That was over five years ago. Since then, we’ve moved across the country, and that lone earring is still in my jewelry box. I can’t toss it away; it’s a symbol of my faith. God always answers prayers, even if the answer is, “No.” There’s a theological message buried in that small diamond-studded hoop, and when I figure out what it is, I’ll be sure to share it.

I’m really not much into jewelry, although every girl likes a little bling. I do, however, have a very nice wedding ring, which I take off every night before completing my bedtime rituals—if I even remembered to put it on. Maybe you can relate. My mind is often going in every direction and it’s all I can do to keep up, especially when I’m facing three deadlines and an upcoming speaking event for which I’ve not yet prepared.

It was just such a morning as Chris and I were rushing to get out of the house on time to meet his sister for a hike at Henry Horton Park. To be accurate (because I’m nothing if not factual), it was a walk. Just because it’s on a dirt trail doesn’t make it a hike. As far as I’m concerned, if we don’t climb or descend hills, it’s nothing more than a glorified walk. Still, it was a beautiful day, and I’d been chained to my desk and needed the break.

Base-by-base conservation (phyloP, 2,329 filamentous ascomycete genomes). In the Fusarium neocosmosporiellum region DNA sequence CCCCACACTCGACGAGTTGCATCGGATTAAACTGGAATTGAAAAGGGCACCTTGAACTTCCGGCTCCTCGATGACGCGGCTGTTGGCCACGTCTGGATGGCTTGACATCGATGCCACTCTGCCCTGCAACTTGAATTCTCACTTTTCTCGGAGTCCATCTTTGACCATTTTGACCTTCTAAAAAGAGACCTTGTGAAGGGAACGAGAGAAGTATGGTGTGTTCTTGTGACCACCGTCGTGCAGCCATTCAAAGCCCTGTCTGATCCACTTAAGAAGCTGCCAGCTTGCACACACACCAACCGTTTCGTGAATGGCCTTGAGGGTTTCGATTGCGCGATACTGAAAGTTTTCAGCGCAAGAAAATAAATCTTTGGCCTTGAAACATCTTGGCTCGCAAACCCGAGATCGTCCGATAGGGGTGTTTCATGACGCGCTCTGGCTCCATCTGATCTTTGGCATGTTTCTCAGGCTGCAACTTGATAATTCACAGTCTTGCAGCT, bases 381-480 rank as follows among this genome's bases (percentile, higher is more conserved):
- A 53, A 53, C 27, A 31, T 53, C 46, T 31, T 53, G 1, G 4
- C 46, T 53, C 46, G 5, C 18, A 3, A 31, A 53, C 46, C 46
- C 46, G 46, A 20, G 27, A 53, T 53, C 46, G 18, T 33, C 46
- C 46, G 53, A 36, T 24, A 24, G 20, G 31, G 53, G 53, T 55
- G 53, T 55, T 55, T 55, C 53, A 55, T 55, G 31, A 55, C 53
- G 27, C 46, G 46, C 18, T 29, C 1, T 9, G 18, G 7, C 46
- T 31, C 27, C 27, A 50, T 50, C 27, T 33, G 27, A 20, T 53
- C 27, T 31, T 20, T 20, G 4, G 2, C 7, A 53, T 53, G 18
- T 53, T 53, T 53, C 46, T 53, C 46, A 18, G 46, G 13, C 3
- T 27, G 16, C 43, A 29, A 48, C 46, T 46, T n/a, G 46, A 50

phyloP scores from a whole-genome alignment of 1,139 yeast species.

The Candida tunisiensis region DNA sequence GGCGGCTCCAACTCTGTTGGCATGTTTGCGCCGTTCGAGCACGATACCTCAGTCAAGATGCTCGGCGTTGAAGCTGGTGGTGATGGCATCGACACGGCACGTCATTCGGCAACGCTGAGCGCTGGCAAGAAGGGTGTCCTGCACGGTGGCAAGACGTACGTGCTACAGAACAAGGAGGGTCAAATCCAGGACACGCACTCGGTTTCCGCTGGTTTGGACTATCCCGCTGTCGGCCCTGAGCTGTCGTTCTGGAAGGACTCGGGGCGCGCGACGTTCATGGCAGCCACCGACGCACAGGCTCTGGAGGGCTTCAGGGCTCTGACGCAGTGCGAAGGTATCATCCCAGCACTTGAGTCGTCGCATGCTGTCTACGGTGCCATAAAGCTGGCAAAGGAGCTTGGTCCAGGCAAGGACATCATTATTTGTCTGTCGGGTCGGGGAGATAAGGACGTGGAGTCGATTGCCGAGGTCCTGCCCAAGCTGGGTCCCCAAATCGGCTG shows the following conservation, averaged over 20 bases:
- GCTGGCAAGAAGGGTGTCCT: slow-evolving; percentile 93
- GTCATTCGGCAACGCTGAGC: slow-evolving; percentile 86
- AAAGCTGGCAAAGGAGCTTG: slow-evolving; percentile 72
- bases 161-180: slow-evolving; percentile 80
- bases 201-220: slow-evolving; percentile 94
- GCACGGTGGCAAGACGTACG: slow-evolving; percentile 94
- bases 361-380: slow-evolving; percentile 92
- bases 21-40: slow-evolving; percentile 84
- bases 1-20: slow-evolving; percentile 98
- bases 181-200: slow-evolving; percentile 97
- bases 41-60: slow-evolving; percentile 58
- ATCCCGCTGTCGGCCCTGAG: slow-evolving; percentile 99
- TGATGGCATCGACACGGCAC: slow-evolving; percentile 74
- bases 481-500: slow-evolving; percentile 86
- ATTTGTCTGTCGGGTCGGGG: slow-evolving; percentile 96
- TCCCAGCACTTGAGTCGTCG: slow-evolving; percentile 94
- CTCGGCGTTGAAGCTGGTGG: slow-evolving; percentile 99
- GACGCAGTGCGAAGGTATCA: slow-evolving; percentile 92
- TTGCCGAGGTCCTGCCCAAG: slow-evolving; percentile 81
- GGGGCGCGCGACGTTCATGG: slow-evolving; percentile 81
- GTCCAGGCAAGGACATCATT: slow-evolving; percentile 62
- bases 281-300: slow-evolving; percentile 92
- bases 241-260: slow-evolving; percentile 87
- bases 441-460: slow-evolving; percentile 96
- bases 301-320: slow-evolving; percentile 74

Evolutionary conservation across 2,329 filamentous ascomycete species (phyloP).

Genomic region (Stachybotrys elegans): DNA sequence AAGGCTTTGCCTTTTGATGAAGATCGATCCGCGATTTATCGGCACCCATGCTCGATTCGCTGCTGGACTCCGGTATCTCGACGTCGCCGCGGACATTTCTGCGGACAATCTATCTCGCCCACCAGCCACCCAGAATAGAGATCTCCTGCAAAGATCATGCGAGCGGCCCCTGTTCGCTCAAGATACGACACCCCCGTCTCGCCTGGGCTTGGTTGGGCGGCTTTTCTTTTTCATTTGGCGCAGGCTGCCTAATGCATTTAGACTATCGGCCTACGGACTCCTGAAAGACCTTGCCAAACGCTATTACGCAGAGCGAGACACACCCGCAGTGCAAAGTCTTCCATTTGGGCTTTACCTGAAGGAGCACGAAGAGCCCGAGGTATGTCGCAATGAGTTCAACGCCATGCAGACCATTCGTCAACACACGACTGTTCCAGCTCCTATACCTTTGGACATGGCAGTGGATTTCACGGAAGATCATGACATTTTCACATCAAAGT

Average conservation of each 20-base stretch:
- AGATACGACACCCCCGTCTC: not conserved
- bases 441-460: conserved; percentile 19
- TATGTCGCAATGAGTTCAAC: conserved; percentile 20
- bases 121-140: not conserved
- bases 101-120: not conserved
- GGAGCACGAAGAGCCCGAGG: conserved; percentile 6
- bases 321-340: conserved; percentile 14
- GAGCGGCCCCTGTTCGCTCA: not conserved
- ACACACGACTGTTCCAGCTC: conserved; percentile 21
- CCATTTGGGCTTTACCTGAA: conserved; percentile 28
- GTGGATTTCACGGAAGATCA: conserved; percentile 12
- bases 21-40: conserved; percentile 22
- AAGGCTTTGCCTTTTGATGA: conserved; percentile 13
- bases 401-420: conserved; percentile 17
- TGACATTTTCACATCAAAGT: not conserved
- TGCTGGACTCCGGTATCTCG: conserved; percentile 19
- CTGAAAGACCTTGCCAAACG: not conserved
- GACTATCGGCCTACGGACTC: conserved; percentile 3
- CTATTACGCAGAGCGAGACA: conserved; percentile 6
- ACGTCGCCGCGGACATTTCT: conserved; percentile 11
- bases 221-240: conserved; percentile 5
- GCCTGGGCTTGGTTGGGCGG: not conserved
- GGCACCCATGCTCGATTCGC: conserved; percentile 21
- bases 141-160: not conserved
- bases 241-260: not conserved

We met at the gravel parking lot, slapped on some sunscreen, and took off. About two miles in, I needed to make a pit stop, so I stepped off the trail and right into a slick mud pile. My feet slipped out from under me, and I landed hard on my backside. Fortunately, I wasn’t hurt, but my bum was covered in mud along with my hands and elbows. Once we’d established that no bones were broken, Chris and Diane snickered and pointed. “It looks like you pooped your pants.” You’d think two adults in their sixties would be a little more mature, wouldn’t you? It’s like we were back in middle school.

We completed the rest of the four-plus-mile walk without incident and I slipped into the bathroom to clean up. We planned on going out to lunch and then make a stop at the nursery to salivate over annuals, and I didn’t want anyone else snickering and pointing. It was while I was walking out of the bathroom that I realized my wedding ring wasn’t on my finger. My heart stopped.